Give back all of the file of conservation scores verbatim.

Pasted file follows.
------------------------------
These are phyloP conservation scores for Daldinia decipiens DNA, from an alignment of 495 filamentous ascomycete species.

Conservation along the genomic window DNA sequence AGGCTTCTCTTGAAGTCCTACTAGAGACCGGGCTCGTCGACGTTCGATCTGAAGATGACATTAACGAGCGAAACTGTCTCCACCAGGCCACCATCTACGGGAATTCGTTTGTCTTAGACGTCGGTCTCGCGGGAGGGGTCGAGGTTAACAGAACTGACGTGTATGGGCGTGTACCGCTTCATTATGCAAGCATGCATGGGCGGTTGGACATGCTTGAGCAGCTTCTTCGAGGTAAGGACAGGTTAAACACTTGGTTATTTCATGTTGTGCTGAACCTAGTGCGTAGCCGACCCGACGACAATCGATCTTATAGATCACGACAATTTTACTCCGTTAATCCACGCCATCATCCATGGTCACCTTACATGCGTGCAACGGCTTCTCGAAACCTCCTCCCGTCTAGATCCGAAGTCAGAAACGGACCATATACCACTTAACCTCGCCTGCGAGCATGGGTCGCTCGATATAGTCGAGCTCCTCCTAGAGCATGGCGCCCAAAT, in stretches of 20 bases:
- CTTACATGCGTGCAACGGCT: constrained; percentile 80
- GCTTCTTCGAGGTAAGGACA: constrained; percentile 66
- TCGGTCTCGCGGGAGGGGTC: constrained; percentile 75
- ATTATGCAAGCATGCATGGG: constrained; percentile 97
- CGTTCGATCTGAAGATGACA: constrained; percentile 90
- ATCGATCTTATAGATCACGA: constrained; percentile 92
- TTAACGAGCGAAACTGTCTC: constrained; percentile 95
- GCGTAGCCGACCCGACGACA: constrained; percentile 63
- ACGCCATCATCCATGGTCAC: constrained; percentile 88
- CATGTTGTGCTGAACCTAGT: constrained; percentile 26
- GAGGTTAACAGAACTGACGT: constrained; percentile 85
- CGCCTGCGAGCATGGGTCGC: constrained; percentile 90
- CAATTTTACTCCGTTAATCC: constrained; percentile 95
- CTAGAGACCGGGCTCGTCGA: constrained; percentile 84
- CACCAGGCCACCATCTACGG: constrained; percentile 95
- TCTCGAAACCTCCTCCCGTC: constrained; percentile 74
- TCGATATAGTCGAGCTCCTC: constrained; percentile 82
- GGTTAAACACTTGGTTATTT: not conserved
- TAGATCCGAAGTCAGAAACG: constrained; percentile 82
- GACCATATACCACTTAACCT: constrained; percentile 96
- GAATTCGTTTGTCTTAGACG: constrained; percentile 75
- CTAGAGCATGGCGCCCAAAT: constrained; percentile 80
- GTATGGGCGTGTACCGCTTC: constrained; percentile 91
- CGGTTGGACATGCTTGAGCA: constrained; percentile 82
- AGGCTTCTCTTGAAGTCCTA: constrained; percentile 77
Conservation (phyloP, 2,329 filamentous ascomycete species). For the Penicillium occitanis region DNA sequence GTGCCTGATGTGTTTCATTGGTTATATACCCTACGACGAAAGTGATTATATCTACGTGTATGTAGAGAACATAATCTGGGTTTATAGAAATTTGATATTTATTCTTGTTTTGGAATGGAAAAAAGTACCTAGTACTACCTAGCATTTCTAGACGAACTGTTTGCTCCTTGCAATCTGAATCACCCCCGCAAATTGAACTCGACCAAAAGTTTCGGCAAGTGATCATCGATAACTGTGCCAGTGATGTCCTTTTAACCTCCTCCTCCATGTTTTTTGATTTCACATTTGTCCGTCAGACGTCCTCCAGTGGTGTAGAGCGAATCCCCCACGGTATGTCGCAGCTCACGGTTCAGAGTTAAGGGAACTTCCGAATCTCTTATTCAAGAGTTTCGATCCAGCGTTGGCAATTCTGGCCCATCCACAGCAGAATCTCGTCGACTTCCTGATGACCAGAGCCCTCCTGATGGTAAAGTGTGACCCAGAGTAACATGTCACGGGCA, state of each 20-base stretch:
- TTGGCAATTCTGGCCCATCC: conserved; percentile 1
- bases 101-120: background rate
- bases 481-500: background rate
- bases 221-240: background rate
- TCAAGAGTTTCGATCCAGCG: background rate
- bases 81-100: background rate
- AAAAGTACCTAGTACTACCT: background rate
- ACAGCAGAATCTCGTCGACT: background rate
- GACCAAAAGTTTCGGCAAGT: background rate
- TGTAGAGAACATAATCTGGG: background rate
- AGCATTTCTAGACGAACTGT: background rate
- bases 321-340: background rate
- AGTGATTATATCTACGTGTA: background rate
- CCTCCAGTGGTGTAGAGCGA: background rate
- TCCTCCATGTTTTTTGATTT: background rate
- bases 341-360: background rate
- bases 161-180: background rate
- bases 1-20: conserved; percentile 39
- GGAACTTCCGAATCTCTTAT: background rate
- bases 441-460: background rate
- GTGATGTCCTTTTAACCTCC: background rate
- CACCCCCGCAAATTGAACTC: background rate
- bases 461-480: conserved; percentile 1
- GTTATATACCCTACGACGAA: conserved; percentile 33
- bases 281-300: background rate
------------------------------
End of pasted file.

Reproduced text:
These are phyloP conservation scores for Daldinia decipiens DNA, from an alignment of 495 filamentous ascomycete species.

Conservation along the genomic window DNA sequence AGGCTTCTCTTGAAGTCCTACTAGAGACCGGGCTCGTCGACGTTCGATCTGAAGATGACATTAACGAGCGAAACTGTCTCCACCAGGCCACCATCTACGGGAATTCGTTTGTCTTAGACGTCGGTCTCGCGGGAGGGGTCGAGGTTAACAGAACTGACGTGTATGGGCGTGTACCGCTTCATTATGCAAGCATGCATGGGCGGTTGGACATGCTTGAGCAGCTTCTTCGAGGTAAGGACAGGTTAAACACTTGGTTATTTCATGTTGTGCTGAACCTAGTGCGTAGCCGACCCGACGACAATCGATCTTATAGATCACGACAATTTTACTCCGTTAATCCACGCCATCATCCATGGTCACCTTACATGCGTGCAACGGCTTCTCGAAACCTCCTCCCGTCTAGATCCGAAGTCAGAAACGGACCATATACCACTTAACCTCGCCTGCGAGCATGGGTCGCTCGATATAGTCGAGCTCCTCCTAGAGCATGGCGCCCAAAT, in stretches of 20 bases:
- CTTACATGCGTGCAACGGCT: constrained; percentile 80
- GCTTCTTCGAGGTAAGGACA: constrained; percentile 66
- TCGGTCTCGCGGGAGGGGTC: constrained; percentile 75
- ATTATGCAAGCATGCATGGG: constrained; percentile 97
- CGTTCGATCTGAAGATGACA: constrained; percentile 90
- ATCGATCTTATAGATCACGA: constrained; percentile 92
- TTAACGAGCGAAACTGTCTC: constrained; percentile 95
- GCGTAGCCGACCCGACGACA: constrained; percentile 63
- ACGCCATCATCCATGGTCAC: constrained; percentile 88
- CATGTTGTGCTGAACCTAGT: constrained; percentile 26
- GAGGTTAACAGAACTGACGT: constrained; percentile 85
- CGCCTGCGAGCATGGGTCGC: constrained; percentile 90
- CAATTTTACTCCGTTAATCC: constrained; percentile 95
- CTAGAGACCGGGCTCGTCGA: constrained; percentile 84
- CACCAGGCCACCATCTACGG: constrained; percentile 95
- TCTCGAAACCTCCTCCCGTC: constrained; percentile 74
- TCGATATAGTCGAGCTCCTC: constrained; percentile 82
- GGTTAAACACTTGGTTATTT: not conserved
- TAGATCCGAAGTCAGAAACG: constrained; percentile 82
- GACCATATACCACTTAACCT: constrained; percentile 96
- GAATTCGTTTGTCTTAGACG: constrained; percentile 75
- CTAGAGCATGGCGCCCAAAT: constrained; percentile 80
- GTATGGGCGTGTACCGCTTC: constrained; percentile 91
- CGGTTGGACATGCTTGAGCA: constrained; percentile 82
- AGGCTTCTCTTGAAGTCCTA: constrained; percentile 77
Conservation (phyloP, 2,329 filamentous ascomycete species). For the Penicillium occitanis region DNA sequence GTGCCTGATGTGTTTCATTGGTTATATACCCTACGACGAAAGTGATTATATCTACGTGTATGTAGAGAACATAATCTGGGTTTATAGAAATTTGATATTTATTCTTGTTTTGGAATGGAAAAAAGTACCTAGTACTACCTAGCATTTCTAGACGAACTGTTTGCTCCTTGCAATCTGAATCACCCCCGCAAATTGAACTCGACCAAAAGTTTCGGCAAGTGATCATCGATAACTGTGCCAGTGATGTCCTTTTAACCTCCTCCTCCATGTTTTTTGATTTCACATTTGTCCGTCAGACGTCCTCCAGTGGTGTAGAGCGAATCCCCCACGGTATGTCGCAGCTCACGGTTCAGAGTTAAGGGAACTTCCGAATCTCTTATTCAAGAGTTTCGATCCAGCGTTGGCAATTCTGGCCCATCCACAGCAGAATCTCGTCGACTTCCTGATGACCAGAGCCCTCCTGATGGTAAAGTGTGACCCAGAGTAACATGTCACGGGCA, state of each 20-base stretch:
- TTGGCAATTCTGGCCCATCC: conserved; percentile 1
- bases 101-120: background rate
- bases 481-500: background rate
- bases 221-240: background rate
- TCAAGAGTTTCGATCCAGCG: background rate
- bases 81-100: background rate
- AAAAGTACCTAGTACTACCT: background rate
- ACAGCAGAATCTCGTCGACT: background rate
- GACCAAAAGTTTCGGCAAGT: background rate
- TGTAGAGAACATAATCTGGG: background rate
- AGCATTTCTAGACGAACTGT: background rate
- bases 321-340: background rate
- AGTGATTATATCTACGTGTA: background rate
- CCTCCAGTGGTGTAGAGCGA: background rate
- TCCTCCATGTTTTTTGATTT: background rate
- bases 341-360: background rate
- bases 161-180: background rate
- bases 1-20: conserved; percentile 39
- GGAACTTCCGAATCTCTTAT: background rate
- bases 441-460: background rate
- GTGATGTCCTTTTAACCTCC: background rate
- CACCCCCGCAAATTGAACTC: background rate
- bases 461-480: conserved; percentile 1
- GTTATATACCCTACGACGAA: conserved; percentile 33
- bases 281-300: background rate